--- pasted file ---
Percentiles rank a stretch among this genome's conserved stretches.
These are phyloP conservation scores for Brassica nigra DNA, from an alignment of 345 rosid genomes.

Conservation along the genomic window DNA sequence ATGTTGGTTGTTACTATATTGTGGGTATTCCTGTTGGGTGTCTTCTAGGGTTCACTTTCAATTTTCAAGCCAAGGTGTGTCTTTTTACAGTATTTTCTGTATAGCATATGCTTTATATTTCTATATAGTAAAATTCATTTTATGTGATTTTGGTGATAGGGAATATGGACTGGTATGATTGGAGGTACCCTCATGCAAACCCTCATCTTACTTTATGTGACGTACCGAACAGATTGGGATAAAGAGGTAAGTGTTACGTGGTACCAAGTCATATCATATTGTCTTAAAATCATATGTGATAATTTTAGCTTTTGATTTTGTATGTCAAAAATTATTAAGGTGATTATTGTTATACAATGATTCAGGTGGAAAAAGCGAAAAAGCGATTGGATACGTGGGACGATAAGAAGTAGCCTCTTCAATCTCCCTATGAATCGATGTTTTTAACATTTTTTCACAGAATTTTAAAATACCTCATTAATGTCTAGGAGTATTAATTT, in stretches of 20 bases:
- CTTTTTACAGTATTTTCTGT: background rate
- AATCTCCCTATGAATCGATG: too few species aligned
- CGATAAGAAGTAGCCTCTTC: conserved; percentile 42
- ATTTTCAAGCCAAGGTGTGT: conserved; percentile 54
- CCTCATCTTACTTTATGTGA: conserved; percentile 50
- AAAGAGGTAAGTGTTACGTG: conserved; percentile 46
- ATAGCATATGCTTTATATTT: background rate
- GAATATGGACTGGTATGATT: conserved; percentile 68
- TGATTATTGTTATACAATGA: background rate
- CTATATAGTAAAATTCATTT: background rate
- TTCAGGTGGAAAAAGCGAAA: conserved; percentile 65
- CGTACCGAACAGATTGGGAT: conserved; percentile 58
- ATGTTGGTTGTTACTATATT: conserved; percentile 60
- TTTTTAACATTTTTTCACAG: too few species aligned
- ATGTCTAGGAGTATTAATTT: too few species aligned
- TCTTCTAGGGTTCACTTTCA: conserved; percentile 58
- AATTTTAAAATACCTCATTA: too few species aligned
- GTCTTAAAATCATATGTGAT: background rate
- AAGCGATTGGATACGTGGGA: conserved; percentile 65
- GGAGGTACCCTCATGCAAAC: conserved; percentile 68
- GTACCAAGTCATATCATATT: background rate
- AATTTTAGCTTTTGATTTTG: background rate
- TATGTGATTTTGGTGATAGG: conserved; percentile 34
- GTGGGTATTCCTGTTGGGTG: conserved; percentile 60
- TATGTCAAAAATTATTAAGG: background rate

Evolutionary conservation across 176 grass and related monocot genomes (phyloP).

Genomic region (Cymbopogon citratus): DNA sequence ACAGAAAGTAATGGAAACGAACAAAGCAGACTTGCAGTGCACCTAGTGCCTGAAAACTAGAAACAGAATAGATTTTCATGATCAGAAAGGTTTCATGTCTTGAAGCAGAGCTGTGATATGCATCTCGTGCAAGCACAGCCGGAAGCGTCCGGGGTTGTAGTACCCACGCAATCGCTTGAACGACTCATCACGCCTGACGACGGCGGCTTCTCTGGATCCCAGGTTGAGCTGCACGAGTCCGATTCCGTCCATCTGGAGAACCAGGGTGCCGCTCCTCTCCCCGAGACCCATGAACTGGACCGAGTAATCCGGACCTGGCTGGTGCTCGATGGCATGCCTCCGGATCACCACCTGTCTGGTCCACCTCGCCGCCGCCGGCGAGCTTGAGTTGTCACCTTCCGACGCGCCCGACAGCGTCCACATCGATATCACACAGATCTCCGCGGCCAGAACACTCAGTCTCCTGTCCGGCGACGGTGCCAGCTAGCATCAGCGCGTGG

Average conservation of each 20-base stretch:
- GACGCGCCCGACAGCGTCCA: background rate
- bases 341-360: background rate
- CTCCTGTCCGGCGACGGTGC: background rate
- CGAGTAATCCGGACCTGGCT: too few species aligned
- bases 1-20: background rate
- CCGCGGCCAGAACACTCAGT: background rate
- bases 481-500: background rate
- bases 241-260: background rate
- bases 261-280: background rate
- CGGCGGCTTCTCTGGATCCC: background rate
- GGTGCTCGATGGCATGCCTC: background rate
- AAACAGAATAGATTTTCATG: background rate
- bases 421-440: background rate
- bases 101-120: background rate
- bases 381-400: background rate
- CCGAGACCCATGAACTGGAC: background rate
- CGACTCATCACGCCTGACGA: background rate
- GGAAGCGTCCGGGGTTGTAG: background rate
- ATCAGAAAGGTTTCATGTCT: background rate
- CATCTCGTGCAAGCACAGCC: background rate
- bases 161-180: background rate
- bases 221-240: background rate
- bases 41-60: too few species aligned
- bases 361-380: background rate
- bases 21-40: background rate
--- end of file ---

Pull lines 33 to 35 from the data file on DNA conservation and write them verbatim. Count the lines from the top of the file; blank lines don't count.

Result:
- bases 341-360: background rate
- CTCCTGTCCGGCGACGGTGC: background rate
- CGAGTAATCCGGACCTGGCT: too few species aligned